Dan Cox: Deleter of Words
Cox and his campaign are about to learn a hard lesson; that the Internet is forever
Dan Cox won the Republican primary for Governor of Maryland in no small part to being a radical, pro-Trump, pro-coup, anti-vax outlier. Now that he has won the primary, he’s trying to cover his tracks as the Post reports:
Maryland Republican gubernatorial nominee Dan Cox has deleted his account on Gab, a social media platform known as an online hub for hate speech and white nationalists, and his campaign website no longer notes his fight against certifying the 2020 presidential election results.
Cox deleted more than 1,000 posts in striking his profile from the site, which welcomes users banned from other platforms. A web archive page of his activity did not preserve any of the posts themselves, and the Cox campaign would not discuss them.
The scrubbing of his Gab account and website appears to be an attempt by the campaign — which recently brought in out-of-state staff — to reset after its primary contest against a moderate Republican in a race seen by many as a proxy war between Gov. Larry Hogan, who endorsed Kelly Schulz, and former president Donald Trump, who backed Cox.
The Cox campaign deleted and revamped other elements of its website after winning the July primary, including references to “a natural right” to gun ownership, and promises to ban transgender athletes in women’s sports and conduct an audit of the 2020 presidential election, which he has called “stolen.”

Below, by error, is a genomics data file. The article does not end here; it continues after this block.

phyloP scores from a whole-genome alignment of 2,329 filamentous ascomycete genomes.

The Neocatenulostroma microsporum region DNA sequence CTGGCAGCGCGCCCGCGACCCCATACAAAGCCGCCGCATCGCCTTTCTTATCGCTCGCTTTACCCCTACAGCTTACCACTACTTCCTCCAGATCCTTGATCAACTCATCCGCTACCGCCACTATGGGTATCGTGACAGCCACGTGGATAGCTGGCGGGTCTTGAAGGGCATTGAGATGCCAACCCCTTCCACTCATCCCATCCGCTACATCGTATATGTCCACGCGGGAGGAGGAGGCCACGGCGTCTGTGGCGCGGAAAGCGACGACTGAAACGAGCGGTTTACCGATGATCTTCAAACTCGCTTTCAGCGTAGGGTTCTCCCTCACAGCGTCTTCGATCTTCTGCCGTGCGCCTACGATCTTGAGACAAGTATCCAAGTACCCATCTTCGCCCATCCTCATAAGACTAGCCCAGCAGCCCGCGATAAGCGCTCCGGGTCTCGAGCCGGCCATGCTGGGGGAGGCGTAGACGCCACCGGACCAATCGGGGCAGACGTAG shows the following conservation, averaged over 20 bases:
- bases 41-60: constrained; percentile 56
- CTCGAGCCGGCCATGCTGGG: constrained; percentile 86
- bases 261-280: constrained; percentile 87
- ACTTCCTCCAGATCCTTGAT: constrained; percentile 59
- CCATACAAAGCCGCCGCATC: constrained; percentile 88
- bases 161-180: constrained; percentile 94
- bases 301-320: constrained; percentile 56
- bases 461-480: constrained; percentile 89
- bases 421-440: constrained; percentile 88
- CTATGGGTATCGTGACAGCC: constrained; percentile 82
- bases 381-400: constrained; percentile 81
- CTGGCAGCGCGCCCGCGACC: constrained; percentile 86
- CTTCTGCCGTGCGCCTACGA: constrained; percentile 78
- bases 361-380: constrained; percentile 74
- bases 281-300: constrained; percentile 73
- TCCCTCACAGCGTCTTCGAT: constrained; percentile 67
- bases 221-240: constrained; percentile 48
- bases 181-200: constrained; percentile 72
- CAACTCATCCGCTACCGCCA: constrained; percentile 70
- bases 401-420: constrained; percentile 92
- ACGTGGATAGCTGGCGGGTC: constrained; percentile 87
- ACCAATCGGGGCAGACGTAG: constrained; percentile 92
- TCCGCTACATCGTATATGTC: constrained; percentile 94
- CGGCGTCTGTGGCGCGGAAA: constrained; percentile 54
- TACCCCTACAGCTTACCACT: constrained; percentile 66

Dan Cox is trying to put the genie back into the bottle. After all of the radical nonsense that he has said during the campaign, he is trying to pretend that it never really happened.
Cox is far from the only candidate to try to remake their image after a primary. And it’s not something that Cox hasn’t already done considering his work freeing a child sexual offender so he could live in a school zone, accusing Larry Hogan of being a Chinese Spy, asserting Larry Hogan was part of a shadow government or his support for mask mandates during the COVID pandemic.
Deleting the evidence doesn’t change the fact that Cox went to a QAnon convention. Or attended the Church Militant convention. Nor the fact that Cox wants to weaponize the state government to battle the federal government. Or the fact that he organized busses to send to the January 6th rally. Or that he called Mike Pence a traitor.
Cox can try to cover up whatever he wants to cover up. The public has receipts of what he said and what he stands for. Trying to delete the evidence after it already happened doesn’t do much other than draw attention to the fact that Cox is trying to cover his tracks.
The internet, after all, is forever.
The question that voters should ask themselves is this: is Dan Cox lying now that he has abandoned so many of his perceived principles? Or was Dan Cox just lying to Republiacn primary voters (and to Donald Trump) then when he was courting their support?